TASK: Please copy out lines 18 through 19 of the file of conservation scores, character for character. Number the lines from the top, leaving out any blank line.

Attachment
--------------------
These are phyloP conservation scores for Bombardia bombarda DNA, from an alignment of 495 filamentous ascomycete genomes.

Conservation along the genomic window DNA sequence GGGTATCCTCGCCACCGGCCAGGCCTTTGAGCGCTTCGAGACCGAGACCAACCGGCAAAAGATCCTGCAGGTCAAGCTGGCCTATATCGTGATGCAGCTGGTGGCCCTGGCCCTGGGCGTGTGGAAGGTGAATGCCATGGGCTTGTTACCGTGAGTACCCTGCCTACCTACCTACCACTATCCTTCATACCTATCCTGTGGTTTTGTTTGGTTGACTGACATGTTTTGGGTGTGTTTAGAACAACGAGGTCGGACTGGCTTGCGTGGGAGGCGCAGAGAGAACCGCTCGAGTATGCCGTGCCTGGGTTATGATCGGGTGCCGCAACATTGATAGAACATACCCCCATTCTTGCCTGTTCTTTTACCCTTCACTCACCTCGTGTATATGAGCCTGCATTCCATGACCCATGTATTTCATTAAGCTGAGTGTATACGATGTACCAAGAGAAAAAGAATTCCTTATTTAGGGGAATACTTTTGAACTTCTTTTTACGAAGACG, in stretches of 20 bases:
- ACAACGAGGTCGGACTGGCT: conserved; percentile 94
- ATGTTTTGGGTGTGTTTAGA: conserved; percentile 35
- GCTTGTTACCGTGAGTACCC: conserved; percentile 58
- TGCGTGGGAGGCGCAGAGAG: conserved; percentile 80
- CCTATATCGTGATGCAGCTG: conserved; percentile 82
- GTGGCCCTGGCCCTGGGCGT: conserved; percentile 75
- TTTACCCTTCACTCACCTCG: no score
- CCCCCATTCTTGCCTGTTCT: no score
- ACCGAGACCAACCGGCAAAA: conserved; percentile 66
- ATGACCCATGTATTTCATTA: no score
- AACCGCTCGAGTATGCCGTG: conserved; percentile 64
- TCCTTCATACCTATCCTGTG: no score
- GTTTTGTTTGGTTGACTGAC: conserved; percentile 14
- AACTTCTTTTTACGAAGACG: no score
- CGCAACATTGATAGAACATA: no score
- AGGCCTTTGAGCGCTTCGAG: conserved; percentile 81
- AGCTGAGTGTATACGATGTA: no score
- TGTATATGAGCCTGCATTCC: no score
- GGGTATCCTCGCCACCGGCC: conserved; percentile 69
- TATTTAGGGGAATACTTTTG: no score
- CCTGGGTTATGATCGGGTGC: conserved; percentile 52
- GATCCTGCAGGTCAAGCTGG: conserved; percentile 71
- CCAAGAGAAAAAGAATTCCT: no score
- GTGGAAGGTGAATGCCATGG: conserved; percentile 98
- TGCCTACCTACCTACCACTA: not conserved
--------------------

- AGGCCTTTGAGCGCTTCGAG: conserved; percentile 81
- AGCTGAGTGTATACGATGTA: no score